He signed every letter with “Stay Positive, Toby”
    While I understand that the hardcore scene has its issues (as does every music scene), Toby helped me keep my head up.

  16. Anonymous says:

    @Meatking
    “I’m with AT203 I’ve seen the worst in people come out of the group mentality of the “hardcore” scene.”

    That’s too broad. I belonged to the hardcore scene in my area for a couple of years and although I can see where you’re coming from the general scene was always one of positivity. People pulling each other up in the pit, very little actual violence (unless you count fucking kung-fu dancing) and most of the shows were cheap and all ages. The general music scene has a lot to learn from this.

    But I’m with you on the hxc kids. I met a couple early on that I would still call good friends, although I haven’t seen them in ages. But the ones I met after that, especially in Germany and France, were sanctimonious, violent assholes that wouldn’t know a good time if it bit them in the ass. I’m starting my day with a Bloody Mary in their honor.

  17. Gawain Lavers says:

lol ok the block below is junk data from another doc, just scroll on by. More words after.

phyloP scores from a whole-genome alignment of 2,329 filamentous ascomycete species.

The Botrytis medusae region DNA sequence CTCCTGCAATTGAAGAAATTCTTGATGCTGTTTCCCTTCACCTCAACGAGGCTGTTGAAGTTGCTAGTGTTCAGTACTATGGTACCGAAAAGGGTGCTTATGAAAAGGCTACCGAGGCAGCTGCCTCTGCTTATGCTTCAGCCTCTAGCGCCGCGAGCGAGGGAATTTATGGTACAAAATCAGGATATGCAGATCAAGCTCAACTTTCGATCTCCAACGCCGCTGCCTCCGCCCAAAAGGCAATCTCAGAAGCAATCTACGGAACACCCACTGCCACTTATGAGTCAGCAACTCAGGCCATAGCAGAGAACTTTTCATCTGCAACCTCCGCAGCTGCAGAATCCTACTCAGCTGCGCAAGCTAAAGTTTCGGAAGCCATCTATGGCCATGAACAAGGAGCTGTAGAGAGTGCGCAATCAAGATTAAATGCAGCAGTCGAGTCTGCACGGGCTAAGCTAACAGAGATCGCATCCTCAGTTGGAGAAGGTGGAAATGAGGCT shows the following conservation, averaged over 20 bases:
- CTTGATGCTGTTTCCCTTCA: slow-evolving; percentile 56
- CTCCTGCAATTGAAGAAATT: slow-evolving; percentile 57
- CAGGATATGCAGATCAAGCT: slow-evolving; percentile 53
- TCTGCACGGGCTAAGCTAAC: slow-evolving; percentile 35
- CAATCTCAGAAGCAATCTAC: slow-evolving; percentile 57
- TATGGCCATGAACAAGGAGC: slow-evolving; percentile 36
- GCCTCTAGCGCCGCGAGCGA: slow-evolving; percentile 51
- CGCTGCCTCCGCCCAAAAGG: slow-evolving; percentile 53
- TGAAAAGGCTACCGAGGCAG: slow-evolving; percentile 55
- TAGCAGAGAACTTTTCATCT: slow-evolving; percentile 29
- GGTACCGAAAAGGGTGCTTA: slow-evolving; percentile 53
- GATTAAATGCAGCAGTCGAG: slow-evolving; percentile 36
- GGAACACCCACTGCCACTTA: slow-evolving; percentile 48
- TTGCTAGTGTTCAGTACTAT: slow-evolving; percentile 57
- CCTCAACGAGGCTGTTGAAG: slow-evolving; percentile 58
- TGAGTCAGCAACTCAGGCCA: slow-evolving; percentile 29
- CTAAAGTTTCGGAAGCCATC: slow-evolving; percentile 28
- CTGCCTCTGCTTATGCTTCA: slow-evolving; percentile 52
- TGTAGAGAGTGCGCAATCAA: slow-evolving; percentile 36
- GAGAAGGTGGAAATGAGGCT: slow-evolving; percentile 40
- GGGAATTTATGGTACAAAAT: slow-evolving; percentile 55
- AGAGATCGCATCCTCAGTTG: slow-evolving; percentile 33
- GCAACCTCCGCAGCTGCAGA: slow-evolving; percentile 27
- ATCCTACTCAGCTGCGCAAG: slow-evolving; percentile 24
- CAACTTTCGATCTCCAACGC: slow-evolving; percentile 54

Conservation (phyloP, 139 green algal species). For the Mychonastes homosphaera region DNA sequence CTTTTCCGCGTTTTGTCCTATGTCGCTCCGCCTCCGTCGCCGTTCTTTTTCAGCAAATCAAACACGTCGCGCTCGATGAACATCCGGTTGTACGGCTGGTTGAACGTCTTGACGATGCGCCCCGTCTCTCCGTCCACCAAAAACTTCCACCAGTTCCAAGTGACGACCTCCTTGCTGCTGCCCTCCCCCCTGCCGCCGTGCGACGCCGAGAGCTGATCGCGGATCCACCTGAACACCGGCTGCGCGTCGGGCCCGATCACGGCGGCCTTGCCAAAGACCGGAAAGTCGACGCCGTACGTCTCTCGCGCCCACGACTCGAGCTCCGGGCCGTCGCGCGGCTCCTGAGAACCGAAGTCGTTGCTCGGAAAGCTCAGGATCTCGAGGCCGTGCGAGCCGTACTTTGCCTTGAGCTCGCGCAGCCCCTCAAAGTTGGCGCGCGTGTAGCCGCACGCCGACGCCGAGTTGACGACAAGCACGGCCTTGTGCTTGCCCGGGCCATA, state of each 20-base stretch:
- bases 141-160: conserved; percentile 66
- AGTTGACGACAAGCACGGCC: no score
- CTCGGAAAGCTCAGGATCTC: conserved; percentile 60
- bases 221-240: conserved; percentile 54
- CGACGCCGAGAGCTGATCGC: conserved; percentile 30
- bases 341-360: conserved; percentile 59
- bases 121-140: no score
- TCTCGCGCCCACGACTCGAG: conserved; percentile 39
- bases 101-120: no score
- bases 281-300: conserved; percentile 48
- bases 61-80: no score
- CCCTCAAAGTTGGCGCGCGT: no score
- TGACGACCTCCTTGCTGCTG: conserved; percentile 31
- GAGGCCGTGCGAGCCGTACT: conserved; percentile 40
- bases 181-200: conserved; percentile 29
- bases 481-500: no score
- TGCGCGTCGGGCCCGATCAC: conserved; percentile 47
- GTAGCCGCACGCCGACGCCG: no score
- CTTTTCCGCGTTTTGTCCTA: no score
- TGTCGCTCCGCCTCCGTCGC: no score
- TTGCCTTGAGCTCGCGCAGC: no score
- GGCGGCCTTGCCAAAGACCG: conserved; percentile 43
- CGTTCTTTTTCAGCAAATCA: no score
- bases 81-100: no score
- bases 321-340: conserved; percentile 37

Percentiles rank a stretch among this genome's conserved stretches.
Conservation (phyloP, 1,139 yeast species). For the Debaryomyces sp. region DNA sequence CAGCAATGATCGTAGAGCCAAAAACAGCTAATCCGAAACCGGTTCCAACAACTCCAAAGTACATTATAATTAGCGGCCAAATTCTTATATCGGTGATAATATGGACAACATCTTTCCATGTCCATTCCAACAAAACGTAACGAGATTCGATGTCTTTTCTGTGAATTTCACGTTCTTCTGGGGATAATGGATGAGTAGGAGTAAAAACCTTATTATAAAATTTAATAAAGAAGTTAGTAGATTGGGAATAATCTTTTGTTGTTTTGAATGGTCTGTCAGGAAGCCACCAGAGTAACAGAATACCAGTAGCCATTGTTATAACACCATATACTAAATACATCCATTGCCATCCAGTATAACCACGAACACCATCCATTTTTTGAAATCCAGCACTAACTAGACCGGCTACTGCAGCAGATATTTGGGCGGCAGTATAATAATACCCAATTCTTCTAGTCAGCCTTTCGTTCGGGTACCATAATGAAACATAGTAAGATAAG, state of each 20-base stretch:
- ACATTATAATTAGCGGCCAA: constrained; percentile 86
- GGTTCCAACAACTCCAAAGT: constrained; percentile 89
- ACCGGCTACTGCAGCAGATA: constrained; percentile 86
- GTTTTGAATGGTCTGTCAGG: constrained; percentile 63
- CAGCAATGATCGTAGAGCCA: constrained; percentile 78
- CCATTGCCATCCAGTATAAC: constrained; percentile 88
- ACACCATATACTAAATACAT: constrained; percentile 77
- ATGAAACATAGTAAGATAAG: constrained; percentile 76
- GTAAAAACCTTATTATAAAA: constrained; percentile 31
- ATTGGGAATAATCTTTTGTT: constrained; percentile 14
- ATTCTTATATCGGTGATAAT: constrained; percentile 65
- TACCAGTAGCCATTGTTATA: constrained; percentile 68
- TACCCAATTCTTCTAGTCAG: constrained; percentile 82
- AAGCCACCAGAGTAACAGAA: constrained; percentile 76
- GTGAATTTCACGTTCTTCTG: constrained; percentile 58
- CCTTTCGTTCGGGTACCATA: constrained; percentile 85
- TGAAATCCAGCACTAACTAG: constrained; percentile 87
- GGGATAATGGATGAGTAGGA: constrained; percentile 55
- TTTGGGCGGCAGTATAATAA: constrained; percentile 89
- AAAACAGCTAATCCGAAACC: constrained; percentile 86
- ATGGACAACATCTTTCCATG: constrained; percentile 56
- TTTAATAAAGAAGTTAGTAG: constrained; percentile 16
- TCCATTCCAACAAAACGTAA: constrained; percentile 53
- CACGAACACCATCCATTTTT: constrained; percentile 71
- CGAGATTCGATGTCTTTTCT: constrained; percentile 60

Now the bad news. I know we all think we’re way cooler than our parents ever were, but for today’s schoolkids this is going to be about as relevant as being lectured on the evils of Communism by Lawrence Welk.

  18. Anonymous says:

    Thank you, Adam Blake.

    Sincerely,
    Patricia Maria Hannan

  19. Anonymous says:

    Have *ANY* of you (besides Adam Blake) witnessed Toby’s full presentation & immediate impact in person?

    I rest my case.

    -Patricia Hannan

  20. sirkowski says:

    Sounds awful.

  21. xtine says:

    I find it very ironic that people are dismissing Toby’s message of “power of positive thinking and accepting people even when they are different than you,” with negativity.

  22. BLUEYEZ says: